The largest women’s golf tournament in the world was held at the Lancaster Country Club, Lancaster, PA on July 9-12 this summer. This event has been anticipated since 2009 when the announcement was made that LCC was chosen as the 2015 host. 156 women from around the globe competed for the most prestigious tournament prize that women’s golf has to offer. 135,000 fans toured the course from the practice rounds (Monday to Wednesday) to the four days of competition (Thursday to Sunday). The course was lush and immaculate due to an unseasonably wet June and early July. I am fortunate to have a 43 box Bluebird trail at the Lancaster Country Club since 2010, and it is in my backyard (the 7th fairway). It is a real privilege to monitor this trail every Monday morning during the nesting season – 450 acres of the most pristine of bluebird habitats anywhere in the country. I will chronicle how this colossal golf tournament changed the environment of a nesting pair of bluebirds at Box #36, and how these captivating songbirds dealt with those changes.
In early May I began to notice a transformation of the LCC golf course. It was subtle at first with tractor trailers, flatbeds, and box trucks parked in remote areas. Then tents began popping up, and modular trailers began taking their assigned places in parking lots. Fencing appeared to cordon off areas, and regular parking lots were closed to parking as other grass areas were designated as temporary parking. Each week I noticed more tents, platforms, modular housing, double-wide trailers, scaffolding, huge air-conditioners, and box trucks. In early June three access roads were cut into a practice course off the main highway for parking, vendor access, porta-johns, extra-wide modular housing, and to enter staging areas with even more equipment on flatbeds. Stadium risers, television camera stands, leader boards, and GPS platforms would soon grace all 18 tee boxes and greens. The equipment necessary to stage a world class golf event is mind-boggling and the logistics is almost incomprehensible as is the manpower to install everything. By June 29th , I realized that a serious golf event was really going to happen.
On that Monday, as I approached the final 12 boxes of my trail in a golf cart, I had the shock of my life. As I looked southeast toward one of my most productive bluebird boxes on the course, I saw it: “Fox Sports 1 Command and Control Compound” rising from the landscape. It looked like a state fairgrounds site, and my first thought was —- “oh no! They have backed those tandem double-wides right over bluebird nest box #36 with 5 eggs.” As I checked boxes #32-35 and followed the heavy cables to the “new sports city” at the back of the driving range, I was prepared for the worst. On June 22, Box #36 had 4 BB eggs (the 2nd nest of the season for this bluebird pair), and I was anticipating a happy visit. When I arrived at the location of #36, it was NOT there — not good news. After walking between numerous double-wides, I found the box about 40 feet from its original location. It was stuck in the ground along with a rain gauge and was within 2 feet of a modular. It was tipped about 15 degrees from vertical, but it was not flattened!!! After a deep breath, I opened the box to find 5 bluebird newborn nestlings. WOW!! I saw the female up on the corner of one of the modular homes, and she seemed quite relaxed with her new surroundings. I placed some orange caution tape around the box and rain gauge and breathed a sigh of relief. I knew that we needed two more weeks for this to be a successful nesting, and the tournament would not be starting for another 10 days on July 9th. What I did not know was that 150 people were employed by Fox Sports 1, and their crews would travel on 40+ golf carts from 6AM to 8PM every day. Numerous 10’ by 10’ beach tents would be laced all along the fencing along the Rt. 30 Bypass to add color to the drab white portable housing units. Would this pair of bluebirds quit and give up, or would they stay the course and be successful? Let’s fast forward to July 13th for the answer.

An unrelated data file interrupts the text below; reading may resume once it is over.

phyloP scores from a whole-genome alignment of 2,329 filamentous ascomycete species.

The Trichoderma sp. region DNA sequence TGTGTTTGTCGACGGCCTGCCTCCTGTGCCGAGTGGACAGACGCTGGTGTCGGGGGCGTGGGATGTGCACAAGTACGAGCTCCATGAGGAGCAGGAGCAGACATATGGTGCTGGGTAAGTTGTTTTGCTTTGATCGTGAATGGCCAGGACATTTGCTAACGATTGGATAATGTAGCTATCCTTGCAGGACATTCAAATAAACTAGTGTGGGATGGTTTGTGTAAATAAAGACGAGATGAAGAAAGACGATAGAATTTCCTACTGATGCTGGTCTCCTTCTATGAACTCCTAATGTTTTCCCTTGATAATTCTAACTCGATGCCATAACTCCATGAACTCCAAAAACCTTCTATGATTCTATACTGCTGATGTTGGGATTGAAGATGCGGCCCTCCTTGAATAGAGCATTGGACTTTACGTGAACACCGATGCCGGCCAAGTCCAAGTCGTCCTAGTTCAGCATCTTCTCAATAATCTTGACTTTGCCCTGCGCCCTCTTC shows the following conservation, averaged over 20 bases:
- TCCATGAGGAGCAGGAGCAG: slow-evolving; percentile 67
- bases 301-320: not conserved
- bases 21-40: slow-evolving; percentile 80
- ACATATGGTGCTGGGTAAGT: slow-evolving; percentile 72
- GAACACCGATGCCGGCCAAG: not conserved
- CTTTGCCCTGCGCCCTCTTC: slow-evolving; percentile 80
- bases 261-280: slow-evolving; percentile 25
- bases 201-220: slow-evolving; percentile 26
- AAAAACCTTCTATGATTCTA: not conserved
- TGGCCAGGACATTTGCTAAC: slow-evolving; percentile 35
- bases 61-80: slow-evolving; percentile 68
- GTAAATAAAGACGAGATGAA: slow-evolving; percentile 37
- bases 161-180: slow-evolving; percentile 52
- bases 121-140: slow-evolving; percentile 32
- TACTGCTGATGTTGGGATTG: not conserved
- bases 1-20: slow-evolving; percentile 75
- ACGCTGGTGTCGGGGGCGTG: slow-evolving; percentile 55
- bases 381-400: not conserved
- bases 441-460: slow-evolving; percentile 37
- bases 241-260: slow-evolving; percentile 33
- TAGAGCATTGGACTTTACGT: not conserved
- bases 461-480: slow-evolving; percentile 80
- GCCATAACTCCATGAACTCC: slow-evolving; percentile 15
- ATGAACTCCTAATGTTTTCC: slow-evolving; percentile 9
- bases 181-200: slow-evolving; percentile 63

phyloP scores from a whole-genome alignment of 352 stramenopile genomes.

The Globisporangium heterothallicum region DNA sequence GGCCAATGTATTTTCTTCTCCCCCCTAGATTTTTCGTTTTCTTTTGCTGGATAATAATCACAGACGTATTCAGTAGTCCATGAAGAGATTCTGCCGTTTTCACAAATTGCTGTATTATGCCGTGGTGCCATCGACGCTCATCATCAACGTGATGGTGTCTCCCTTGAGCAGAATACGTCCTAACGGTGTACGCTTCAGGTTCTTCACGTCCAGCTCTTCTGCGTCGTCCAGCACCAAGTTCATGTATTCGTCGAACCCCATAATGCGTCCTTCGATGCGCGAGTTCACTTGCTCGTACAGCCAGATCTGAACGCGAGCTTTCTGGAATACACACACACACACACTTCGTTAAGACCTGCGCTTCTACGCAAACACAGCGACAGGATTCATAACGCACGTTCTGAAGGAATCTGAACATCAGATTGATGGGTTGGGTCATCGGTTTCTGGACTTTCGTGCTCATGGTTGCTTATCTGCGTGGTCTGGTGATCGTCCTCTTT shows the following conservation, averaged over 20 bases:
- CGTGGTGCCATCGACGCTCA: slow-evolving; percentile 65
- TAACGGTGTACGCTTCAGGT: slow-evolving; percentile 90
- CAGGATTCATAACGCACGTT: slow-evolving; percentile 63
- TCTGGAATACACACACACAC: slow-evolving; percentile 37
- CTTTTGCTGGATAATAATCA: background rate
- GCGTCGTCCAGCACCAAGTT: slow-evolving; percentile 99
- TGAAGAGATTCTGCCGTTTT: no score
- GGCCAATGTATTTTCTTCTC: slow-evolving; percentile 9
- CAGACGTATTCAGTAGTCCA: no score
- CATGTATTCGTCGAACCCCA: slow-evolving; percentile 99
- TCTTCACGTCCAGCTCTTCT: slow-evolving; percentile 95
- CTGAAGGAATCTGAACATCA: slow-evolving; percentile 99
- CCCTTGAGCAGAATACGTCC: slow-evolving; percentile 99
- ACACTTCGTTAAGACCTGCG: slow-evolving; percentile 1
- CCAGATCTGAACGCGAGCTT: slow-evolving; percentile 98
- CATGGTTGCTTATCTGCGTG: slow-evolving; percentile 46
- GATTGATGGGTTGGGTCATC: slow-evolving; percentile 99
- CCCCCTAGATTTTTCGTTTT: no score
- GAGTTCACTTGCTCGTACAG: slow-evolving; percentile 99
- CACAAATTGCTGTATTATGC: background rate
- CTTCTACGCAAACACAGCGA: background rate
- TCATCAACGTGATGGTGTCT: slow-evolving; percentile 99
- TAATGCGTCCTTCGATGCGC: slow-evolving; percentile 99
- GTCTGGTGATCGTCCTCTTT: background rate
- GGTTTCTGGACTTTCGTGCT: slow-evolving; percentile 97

On the Monday after the Women’s Open Golf Tournament, I checked Box #36. When I opened the front, I saw 5 healthy chicks inside, and they were ready to fledge. Two males looked at me and flew out of the cramped quarters into the fresh air. I closed the front and decided to let the parents call out the other three. Later that afternoon I revisited Box #36, and it was empty — a job well done by mother and father bluebird. They are truly resilient songbirds. This 2015 Women’s Golf Open changed the open environment that bluebirds enjoy, hunt for, and thrive on. This pair of bluebirds had to adjust to very cramped quarters for just over two weeks to feed, and care for their young family of five.
Dr. Dean C. Rust
President of the Bluebird Society of Pennsylvania